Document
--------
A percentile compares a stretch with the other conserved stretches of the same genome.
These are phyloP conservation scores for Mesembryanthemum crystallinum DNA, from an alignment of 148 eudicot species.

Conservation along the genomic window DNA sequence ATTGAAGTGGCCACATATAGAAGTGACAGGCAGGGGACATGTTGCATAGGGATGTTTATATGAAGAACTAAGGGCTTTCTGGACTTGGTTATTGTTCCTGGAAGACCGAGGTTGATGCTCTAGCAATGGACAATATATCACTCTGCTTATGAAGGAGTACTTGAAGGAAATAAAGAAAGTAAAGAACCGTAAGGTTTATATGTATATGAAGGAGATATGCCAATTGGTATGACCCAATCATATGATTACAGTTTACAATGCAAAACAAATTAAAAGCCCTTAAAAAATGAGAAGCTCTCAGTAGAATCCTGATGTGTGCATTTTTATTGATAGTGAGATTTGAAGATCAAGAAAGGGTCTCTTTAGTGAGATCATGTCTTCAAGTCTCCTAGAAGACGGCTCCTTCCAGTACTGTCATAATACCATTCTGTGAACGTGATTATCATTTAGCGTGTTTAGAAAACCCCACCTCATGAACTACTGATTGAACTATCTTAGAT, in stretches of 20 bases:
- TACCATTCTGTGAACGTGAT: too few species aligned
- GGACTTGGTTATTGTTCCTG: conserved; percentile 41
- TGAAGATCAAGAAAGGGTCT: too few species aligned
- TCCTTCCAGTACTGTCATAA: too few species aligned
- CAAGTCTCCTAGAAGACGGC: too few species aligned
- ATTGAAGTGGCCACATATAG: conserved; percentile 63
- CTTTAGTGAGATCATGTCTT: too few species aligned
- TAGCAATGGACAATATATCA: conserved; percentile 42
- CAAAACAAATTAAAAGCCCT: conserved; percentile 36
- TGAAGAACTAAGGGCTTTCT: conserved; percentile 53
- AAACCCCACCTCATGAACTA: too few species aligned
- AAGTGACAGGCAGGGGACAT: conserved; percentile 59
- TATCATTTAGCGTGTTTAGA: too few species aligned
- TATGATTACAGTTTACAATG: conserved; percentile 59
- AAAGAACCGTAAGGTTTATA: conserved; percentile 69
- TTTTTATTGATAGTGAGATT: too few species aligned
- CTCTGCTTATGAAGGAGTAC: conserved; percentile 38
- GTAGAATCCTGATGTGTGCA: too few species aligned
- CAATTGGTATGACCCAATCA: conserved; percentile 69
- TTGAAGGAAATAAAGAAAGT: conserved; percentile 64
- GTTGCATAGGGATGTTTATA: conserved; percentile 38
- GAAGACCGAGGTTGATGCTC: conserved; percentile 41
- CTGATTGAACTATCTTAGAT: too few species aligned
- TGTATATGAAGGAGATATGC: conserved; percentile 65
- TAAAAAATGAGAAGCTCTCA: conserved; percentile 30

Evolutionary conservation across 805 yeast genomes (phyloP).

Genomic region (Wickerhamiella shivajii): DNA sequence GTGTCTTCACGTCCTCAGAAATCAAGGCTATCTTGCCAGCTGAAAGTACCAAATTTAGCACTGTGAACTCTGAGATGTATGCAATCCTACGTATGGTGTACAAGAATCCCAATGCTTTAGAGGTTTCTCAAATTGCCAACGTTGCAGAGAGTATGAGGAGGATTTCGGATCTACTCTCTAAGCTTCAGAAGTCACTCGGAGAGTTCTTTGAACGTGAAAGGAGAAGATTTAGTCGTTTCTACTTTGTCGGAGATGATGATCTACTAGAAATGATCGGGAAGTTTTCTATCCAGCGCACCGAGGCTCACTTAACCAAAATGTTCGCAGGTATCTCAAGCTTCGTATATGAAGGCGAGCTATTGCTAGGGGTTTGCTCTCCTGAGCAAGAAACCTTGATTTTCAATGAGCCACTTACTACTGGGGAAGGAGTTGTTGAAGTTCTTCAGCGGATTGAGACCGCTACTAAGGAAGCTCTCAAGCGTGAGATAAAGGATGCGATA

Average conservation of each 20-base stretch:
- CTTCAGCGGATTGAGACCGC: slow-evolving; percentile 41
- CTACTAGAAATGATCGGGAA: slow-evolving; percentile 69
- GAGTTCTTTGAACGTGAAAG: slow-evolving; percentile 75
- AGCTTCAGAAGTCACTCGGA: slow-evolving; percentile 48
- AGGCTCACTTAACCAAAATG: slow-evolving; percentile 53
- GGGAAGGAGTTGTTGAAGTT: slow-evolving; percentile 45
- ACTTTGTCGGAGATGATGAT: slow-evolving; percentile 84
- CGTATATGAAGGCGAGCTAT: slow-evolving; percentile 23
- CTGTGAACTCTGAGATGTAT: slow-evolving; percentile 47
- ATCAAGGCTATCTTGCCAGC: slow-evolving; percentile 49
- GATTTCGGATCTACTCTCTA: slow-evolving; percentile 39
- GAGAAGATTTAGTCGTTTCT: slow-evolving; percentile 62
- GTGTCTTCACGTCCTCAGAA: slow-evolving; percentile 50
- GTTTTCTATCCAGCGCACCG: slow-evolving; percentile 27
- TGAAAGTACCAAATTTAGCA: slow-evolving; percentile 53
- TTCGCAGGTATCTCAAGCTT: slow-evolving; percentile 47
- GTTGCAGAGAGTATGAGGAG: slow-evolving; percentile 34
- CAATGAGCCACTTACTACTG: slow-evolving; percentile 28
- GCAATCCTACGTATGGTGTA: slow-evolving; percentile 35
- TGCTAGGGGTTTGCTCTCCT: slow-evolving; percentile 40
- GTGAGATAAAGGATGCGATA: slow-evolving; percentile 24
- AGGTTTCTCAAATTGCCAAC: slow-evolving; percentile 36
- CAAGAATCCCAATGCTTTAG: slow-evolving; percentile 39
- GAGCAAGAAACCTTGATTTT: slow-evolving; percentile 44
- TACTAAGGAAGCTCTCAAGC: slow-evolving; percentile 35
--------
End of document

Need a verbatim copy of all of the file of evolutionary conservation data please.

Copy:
A percentile compares a stretch with the other conserved stretches of the same genome.
These are phyloP conservation scores for Mesembryanthemum crystallinum DNA, from an alignment of 148 eudicot species.

Conservation along the genomic window DNA sequence ATTGAAGTGGCCACATATAGAAGTGACAGGCAGGGGACATGTTGCATAGGGATGTTTATATGAAGAACTAAGGGCTTTCTGGACTTGGTTATTGTTCCTGGAAGACCGAGGTTGATGCTCTAGCAATGGACAATATATCACTCTGCTTATGAAGGAGTACTTGAAGGAAATAAAGAAAGTAAAGAACCGTAAGGTTTATATGTATATGAAGGAGATATGCCAATTGGTATGACCCAATCATATGATTACAGTTTACAATGCAAAACAAATTAAAAGCCCTTAAAAAATGAGAAGCTCTCAGTAGAATCCTGATGTGTGCATTTTTATTGATAGTGAGATTTGAAGATCAAGAAAGGGTCTCTTTAGTGAGATCATGTCTTCAAGTCTCCTAGAAGACGGCTCCTTCCAGTACTGTCATAATACCATTCTGTGAACGTGATTATCATTTAGCGTGTTTAGAAAACCCCACCTCATGAACTACTGATTGAACTATCTTAGAT, in stretches of 20 bases:
- TACCATTCTGTGAACGTGAT: too few species aligned
- GGACTTGGTTATTGTTCCTG: conserved; percentile 41
- TGAAGATCAAGAAAGGGTCT: too few species aligned
- TCCTTCCAGTACTGTCATAA: too few species aligned
- CAAGTCTCCTAGAAGACGGC: too few species aligned
- ATTGAAGTGGCCACATATAG: conserved; percentile 63
- CTTTAGTGAGATCATGTCTT: too few species aligned
- TAGCAATGGACAATATATCA: conserved; percentile 42
- CAAAACAAATTAAAAGCCCT: conserved; percentile 36
- TGAAGAACTAAGGGCTTTCT: conserved; percentile 53
- AAACCCCACCTCATGAACTA: too few species aligned
- AAGTGACAGGCAGGGGACAT: conserved; percentile 59
- TATCATTTAGCGTGTTTAGA: too few species aligned
- TATGATTACAGTTTACAATG: conserved; percentile 59
- AAAGAACCGTAAGGTTTATA: conserved; percentile 69
- TTTTTATTGATAGTGAGATT: too few species aligned
- CTCTGCTTATGAAGGAGTAC: conserved; percentile 38
- GTAGAATCCTGATGTGTGCA: too few species aligned
- CAATTGGTATGACCCAATCA: conserved; percentile 69
- TTGAAGGAAATAAAGAAAGT: conserved; percentile 64
- GTTGCATAGGGATGTTTATA: conserved; percentile 38
- GAAGACCGAGGTTGATGCTC: conserved; percentile 41
- CTGATTGAACTATCTTAGAT: too few species aligned
- TGTATATGAAGGAGATATGC: conserved; percentile 65
- TAAAAAATGAGAAGCTCTCA: conserved; percentile 30

Evolutionary conservation across 805 yeast genomes (phyloP).

Genomic region (Wickerhamiella shivajii): DNA sequence GTGTCTTCACGTCCTCAGAAATCAAGGCTATCTTGCCAGCTGAAAGTACCAAATTTAGCACTGTGAACTCTGAGATGTATGCAATCCTACGTATGGTGTACAAGAATCCCAATGCTTTAGAGGTTTCTCAAATTGCCAACGTTGCAGAGAGTATGAGGAGGATTTCGGATCTACTCTCTAAGCTTCAGAAGTCACTCGGAGAGTTCTTTGAACGTGAAAGGAGAAGATTTAGTCGTTTCTACTTTGTCGGAGATGATGATCTACTAGAAATGATCGGGAAGTTTTCTATCCAGCGCACCGAGGCTCACTTAACCAAAATGTTCGCAGGTATCTCAAGCTTCGTATATGAAGGCGAGCTATTGCTAGGGGTTTGCTCTCCTGAGCAAGAAACCTTGATTTTCAATGAGCCACTTACTACTGGGGAAGGAGTTGTTGAAGTTCTTCAGCGGATTGAGACCGCTACTAAGGAAGCTCTCAAGCGTGAGATAAAGGATGCGATA

Average conservation of each 20-base stretch:
- CTTCAGCGGATTGAGACCGC: slow-evolving; percentile 41
- CTACTAGAAATGATCGGGAA: slow-evolving; percentile 69
- GAGTTCTTTGAACGTGAAAG: slow-evolving; percentile 75
- AGCTTCAGAAGTCACTCGGA: slow-evolving; percentile 48
- AGGCTCACTTAACCAAAATG: slow-evolving; percentile 53
- GGGAAGGAGTTGTTGAAGTT: slow-evolving; percentile 45
- ACTTTGTCGGAGATGATGAT: slow-evolving; percentile 84
- CGTATATGAAGGCGAGCTAT: slow-evolving; percentile 23
- CTGTGAACTCTGAGATGTAT: slow-evolving; percentile 47
- ATCAAGGCTATCTTGCCAGC: slow-evolving; percentile 49
- GATTTCGGATCTACTCTCTA: slow-evolving; percentile 39
- GAGAAGATTTAGTCGTTTCT: slow-evolving; percentile 62
- GTGTCTTCACGTCCTCAGAA: slow-evolving; percentile 50
- GTTTTCTATCCAGCGCACCG: slow-evolving; percentile 27
- TGAAAGTACCAAATTTAGCA: slow-evolving; percentile 53
- TTCGCAGGTATCTCAAGCTT: slow-evolving; percentile 47
- GTTGCAGAGAGTATGAGGAG: slow-evolving; percentile 34
- CAATGAGCCACTTACTACTG: slow-evolving; percentile 28
- GCAATCCTACGTATGGTGTA: slow-evolving; percentile 35
- TGCTAGGGGTTTGCTCTCCT: slow-evolving; percentile 40
- GTGAGATAAAGGATGCGATA: slow-evolving; percentile 24
- AGGTTTCTCAAATTGCCAAC: slow-evolving; percentile 36
- CAAGAATCCCAATGCTTTAG: slow-evolving; percentile 39
- GAGCAAGAAACCTTGATTTT: slow-evolving; percentile 44
- TACTAAGGAAGCTCTCAAGC: slow-evolving; percentile 35